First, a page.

Wednesday, August 10, 2016

us broken and partial prisms

free and inverted lens photo, my first try at such things

"To hear colors and to see sounds is an experience not vouchsafed to most of us.  Yet we all do something of the same kind that is quite as remarkable, we ascribe colors to ethical qualities.  Universally do men call goodness white and wickedness black.  Angels and devils, wherever they appear upon the surface of the earth, are clothed in these colors with an appropriateness that seems to be instinctive and inevitable.  White may be the color of mourning as it is in China.  Black may be the garb of respectibility as it often is with us.  These are matters of custom.  But when it comes to ethics all men see alike and never confuse black and white.  To turn from the power of Satan unto God is to turn from darkness unto light.  

Wherefore this certainty about what no man can prove?  Who has seen goodness that he can tell us whether it be black or white?  If we are endowed with an ethical sense, which some dispute, the eyeball is at any rate not the organ of it.  What reason is there for ascribing whiteness to goodness?  None whatever.  But when we reverse the question, and ask is there any reason for ascribing goodness to whiteness, we see at once there is.  

For black is the most selfish of colors and white the most unselfish.  They correspond then exactly with our conceptions of vice and virtue and the association of ideas is inevitable, since our highest ideal of goodness is perfect unselfishness, absolute altruism.  'Freely ye have received, freely give' is the injunction of the Master... All the light rays [white] receives, whatever their kind, whatever their source, these it returns in full measure, undiminished, unimpaired, equally, and in all directions.  But the black object does just the opposite.  What comes to it, it keeps.  Blue rays, red rays, or any rays in between, all the colors of the rainbow, all that give beauty to the world, when they come to a black surface are absorbed and seen no more.  Never again will they flash about to gladden the sight and enlighten the mind.  Their doom is forever sealed.... It is the Spirit That Denies.  It is that which retains, destroys, annihilates...
'How far that little candle throws his beams!  So shines a good deed in a naughty world,' mused sentimental Portia... A trite thought, because a true one, that virtue is always to be distinguished by its activity in radiation, by the brightness and penetration of its beams, by its effects upon its environment... A bad deed cannot radiate.  At most it is a stain, a blot which only becomes visible by contrast... Its influence is local, for the reason that it is essentially ungenerous...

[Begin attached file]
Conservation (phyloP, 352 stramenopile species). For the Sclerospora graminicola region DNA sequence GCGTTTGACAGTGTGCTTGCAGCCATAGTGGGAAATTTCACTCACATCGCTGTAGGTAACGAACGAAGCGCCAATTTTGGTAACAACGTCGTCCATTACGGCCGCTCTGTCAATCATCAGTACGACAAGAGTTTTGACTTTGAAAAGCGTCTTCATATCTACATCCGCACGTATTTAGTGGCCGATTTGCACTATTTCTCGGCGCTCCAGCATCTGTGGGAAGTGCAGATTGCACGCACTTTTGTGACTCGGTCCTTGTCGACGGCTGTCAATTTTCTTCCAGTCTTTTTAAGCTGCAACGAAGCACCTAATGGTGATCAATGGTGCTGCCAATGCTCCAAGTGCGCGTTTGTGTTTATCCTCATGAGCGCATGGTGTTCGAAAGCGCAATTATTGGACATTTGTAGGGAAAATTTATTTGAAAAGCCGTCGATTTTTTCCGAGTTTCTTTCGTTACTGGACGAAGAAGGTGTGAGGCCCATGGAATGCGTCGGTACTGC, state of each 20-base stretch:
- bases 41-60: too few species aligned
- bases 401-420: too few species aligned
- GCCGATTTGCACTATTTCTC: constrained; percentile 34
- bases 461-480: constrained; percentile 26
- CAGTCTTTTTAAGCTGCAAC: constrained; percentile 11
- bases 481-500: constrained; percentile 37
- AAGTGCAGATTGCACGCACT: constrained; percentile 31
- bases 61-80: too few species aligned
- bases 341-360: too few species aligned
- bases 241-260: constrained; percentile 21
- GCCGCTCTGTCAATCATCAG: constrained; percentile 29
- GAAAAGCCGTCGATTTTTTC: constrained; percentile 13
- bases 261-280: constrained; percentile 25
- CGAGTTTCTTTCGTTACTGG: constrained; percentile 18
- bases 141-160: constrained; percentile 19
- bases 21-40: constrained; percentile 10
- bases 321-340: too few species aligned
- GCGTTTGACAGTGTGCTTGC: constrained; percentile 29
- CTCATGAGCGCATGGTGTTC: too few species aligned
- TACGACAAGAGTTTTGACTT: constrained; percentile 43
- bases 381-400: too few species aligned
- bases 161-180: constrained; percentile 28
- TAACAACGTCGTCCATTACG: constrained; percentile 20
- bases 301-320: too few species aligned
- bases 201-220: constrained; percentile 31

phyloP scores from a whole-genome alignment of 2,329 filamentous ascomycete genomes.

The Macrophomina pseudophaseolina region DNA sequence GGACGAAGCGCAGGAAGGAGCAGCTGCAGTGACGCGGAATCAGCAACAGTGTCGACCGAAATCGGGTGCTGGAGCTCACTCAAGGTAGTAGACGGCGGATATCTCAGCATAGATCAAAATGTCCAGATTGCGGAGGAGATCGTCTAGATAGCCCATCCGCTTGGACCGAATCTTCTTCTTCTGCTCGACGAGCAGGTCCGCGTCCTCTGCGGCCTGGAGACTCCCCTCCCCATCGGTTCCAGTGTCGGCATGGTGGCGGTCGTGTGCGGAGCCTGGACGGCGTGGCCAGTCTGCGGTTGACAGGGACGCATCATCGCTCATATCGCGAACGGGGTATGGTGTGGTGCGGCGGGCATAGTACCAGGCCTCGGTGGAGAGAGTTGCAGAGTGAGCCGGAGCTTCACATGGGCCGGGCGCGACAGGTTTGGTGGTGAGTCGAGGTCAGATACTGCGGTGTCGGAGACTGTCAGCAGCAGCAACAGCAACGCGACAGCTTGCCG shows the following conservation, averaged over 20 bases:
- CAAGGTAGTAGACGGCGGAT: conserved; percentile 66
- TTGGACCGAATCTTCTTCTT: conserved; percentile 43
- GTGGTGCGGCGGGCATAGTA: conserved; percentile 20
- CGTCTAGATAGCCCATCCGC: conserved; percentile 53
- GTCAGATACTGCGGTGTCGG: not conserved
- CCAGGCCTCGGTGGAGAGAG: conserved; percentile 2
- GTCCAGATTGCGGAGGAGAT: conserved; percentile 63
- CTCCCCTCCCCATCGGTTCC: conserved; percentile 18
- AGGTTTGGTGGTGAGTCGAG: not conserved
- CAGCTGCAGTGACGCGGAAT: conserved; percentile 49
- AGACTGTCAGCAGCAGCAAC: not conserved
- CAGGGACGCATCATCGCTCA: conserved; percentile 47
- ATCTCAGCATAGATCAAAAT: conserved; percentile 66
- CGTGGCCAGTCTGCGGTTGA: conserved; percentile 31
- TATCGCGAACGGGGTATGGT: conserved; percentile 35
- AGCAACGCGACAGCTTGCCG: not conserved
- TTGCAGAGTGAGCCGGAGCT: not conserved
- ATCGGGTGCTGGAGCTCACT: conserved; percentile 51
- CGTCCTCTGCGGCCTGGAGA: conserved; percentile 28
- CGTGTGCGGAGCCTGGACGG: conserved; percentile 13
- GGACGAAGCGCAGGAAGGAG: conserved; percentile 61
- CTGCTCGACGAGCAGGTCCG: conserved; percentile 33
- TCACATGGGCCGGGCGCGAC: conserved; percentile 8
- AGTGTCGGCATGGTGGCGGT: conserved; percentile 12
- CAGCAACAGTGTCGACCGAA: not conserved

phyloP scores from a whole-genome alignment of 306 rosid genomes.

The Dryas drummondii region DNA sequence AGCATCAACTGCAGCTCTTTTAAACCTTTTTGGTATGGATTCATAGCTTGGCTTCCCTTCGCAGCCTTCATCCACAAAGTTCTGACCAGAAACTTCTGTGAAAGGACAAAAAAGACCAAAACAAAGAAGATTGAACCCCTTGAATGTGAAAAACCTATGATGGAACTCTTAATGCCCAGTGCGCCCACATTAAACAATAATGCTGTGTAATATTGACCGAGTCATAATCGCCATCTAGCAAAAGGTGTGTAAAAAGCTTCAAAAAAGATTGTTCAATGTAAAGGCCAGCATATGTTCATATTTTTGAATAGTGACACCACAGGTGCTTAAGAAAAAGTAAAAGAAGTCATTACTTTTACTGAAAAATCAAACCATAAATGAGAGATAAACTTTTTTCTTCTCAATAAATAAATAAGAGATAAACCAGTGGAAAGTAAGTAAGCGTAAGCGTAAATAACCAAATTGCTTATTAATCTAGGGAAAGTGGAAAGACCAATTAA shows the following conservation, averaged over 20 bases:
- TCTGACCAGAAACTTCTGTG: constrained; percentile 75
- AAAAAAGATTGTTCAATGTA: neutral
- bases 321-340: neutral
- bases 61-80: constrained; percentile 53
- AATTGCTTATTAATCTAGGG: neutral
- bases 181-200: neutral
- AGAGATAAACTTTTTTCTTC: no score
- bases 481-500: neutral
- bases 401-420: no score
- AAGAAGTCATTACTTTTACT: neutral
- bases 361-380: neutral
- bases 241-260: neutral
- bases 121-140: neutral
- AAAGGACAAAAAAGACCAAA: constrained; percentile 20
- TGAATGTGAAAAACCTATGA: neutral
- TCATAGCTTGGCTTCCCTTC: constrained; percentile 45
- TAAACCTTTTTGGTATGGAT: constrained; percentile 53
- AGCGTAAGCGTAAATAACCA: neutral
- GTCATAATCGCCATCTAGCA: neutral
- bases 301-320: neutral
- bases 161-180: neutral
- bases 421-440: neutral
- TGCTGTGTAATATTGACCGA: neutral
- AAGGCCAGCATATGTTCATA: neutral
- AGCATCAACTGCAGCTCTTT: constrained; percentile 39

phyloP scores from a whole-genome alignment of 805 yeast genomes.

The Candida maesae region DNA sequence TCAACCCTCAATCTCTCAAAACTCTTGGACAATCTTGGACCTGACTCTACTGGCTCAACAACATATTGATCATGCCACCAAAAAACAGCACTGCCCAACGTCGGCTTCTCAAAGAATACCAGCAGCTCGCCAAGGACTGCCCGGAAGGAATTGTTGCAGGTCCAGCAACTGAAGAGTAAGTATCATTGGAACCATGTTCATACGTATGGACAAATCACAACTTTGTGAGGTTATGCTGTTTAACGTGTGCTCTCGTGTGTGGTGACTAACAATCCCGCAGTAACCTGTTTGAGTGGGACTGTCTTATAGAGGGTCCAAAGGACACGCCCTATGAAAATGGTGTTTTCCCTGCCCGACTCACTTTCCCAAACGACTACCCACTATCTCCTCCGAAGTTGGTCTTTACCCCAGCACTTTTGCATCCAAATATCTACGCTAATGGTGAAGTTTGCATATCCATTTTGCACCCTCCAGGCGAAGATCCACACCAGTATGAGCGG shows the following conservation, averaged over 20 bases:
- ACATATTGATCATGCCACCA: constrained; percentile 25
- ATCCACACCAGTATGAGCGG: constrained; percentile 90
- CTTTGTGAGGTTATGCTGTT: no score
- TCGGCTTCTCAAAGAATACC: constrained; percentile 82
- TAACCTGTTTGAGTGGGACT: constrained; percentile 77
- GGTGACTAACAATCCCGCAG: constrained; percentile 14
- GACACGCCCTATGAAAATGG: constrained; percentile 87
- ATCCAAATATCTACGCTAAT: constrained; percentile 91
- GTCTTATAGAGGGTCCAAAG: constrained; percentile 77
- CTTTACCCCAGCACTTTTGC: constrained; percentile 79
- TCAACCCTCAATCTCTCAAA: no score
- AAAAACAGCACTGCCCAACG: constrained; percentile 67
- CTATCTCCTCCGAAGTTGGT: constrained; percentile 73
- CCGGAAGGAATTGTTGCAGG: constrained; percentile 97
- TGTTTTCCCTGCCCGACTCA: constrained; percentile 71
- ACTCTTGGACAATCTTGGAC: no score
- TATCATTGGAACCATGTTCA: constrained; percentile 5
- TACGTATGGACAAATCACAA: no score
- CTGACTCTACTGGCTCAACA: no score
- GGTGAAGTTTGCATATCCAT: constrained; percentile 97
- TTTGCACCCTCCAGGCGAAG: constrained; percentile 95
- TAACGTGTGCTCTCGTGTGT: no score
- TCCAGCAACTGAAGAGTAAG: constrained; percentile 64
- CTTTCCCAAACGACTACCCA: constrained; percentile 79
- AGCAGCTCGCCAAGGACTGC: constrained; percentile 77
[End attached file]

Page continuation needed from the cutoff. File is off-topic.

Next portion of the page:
There is, strictly speaking, neither black nor white in this world of ours.  There are merely things darker and lighter and variously colored.  We all specialize in the virtues, devoting our attention to such as suit our purposes.  Some of us favor the lower end of the moral spectrum and display the red badge of courage.  Others cultivate the more delicate vibrations of the blue end, purity, constancy, and truth.  Most of us are prismatic and changeable, flashing forth sometimes one color and sometimes another; perhaps in the course of a lifetime displaying them all, but never all at once and equally in all directions.  For the best of us reflect brokenly and partially what comes to us from the source of all goodness, the Sun of Righteousness."

Edwin E Slosson, from his book Sermons of a Chemist, copyright 1925



I had a stack of books to read at the beach but on the way out the door I grabbed a book in which my great grandfather had written his name in 1927.  I thought it may not translate well to 2016, but I can't put it down.  Fascinating.





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